When they entered the massive tent, Christopher was reminded of the time his parents had taken him to a circus outside of Boston. It hadn’t been to attend the performance, but to witness for their community. Between handing out pamphlets, Christopher had snuck glances at the various acts.

     Until his father had seen him.

     Christopher shoved the unpleasant memory aside and followed his mother to the first row of fold-out wooden chairs. The passage from entrance to seat took longer than the walk from their home to the tent as his mother saw and greeted more people she knew.

     Finally, they arrived at their seats, and once his mother was situated, Christopher joined her. He managed to suppress a groan at the sight of the empty seat beside him.

     His father would join them later, it seemed.

     Christopher’s attention was drawn to the front of the tent where large, wide steps led up to a long, low stage that had been constructed. Three chairs were arranged behind a podium, and he knew that his father would soon be on the stage.

     Christopher had attended revivals before, both as a participant with his parents and as an assistant for small events his father had organized in the western portion of Massachusetts. The memories of which reminded Christopher of how little enthusiasm there was in Cross for his family’s faith.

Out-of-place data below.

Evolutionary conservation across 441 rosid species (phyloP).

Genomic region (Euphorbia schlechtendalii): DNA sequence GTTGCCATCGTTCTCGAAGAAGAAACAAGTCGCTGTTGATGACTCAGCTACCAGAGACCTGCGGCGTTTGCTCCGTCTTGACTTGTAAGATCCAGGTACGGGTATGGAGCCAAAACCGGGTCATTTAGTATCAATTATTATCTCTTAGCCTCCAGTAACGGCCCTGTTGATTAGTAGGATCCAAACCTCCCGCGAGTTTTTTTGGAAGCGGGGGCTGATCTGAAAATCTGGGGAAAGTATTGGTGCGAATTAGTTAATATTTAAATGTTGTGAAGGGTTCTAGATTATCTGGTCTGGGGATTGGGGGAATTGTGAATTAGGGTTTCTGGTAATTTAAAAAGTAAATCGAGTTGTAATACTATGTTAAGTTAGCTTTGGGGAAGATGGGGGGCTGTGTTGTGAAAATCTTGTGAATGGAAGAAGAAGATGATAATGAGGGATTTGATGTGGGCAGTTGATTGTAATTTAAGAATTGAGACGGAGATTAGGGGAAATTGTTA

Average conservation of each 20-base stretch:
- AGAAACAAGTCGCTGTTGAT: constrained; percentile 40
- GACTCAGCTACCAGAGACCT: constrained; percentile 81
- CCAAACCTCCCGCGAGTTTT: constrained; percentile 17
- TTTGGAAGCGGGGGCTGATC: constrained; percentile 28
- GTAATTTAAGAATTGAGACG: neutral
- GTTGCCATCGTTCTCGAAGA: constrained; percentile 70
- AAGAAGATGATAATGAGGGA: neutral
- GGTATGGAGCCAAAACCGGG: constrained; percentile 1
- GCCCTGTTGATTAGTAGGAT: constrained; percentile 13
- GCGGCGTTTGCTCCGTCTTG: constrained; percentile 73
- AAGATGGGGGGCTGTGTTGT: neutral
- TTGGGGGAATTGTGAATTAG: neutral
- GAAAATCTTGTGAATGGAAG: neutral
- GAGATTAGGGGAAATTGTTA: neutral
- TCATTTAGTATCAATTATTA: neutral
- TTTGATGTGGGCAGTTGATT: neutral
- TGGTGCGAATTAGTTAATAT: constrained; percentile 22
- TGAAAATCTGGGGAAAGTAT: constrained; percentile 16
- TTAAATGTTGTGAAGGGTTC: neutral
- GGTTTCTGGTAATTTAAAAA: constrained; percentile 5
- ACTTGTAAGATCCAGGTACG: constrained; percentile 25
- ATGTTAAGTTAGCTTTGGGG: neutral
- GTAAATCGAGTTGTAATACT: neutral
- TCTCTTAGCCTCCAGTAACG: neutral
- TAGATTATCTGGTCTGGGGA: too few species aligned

They had overcome such difficulties before, but those had been encountered in towns where Catholicism dominated the spiritual landscape.

     Cross was different.

     Few people attended the Catholic Church, and there was only slightly more attendance at the First Congregationalist Church. There were other churches, but there were even fewer members of the town who patronized them.

     It was as though Cross didn’t care for God.

     Christopher had never experienced a lack of faith in a community, and in his heart, he knew his father’s efforts in Cross would fail.

     His mother leaned closer and said in a soft voice, “It’s nice to see you smiling.”

     “I am excited, Ma’am,” Christopher said. But not for the reason you think.

     “Good,” his mother said, “your father will be pleased.”

     Movement distracted Christopher, and he looked at the raised platform. His father and a trio of men climbed the few steps, each man dressed in a black suit, the creases as severe and stark as the features of the men. While his father approached the podium, the other men sat down. Yet before his father could speak, someone else stepped close to the stage.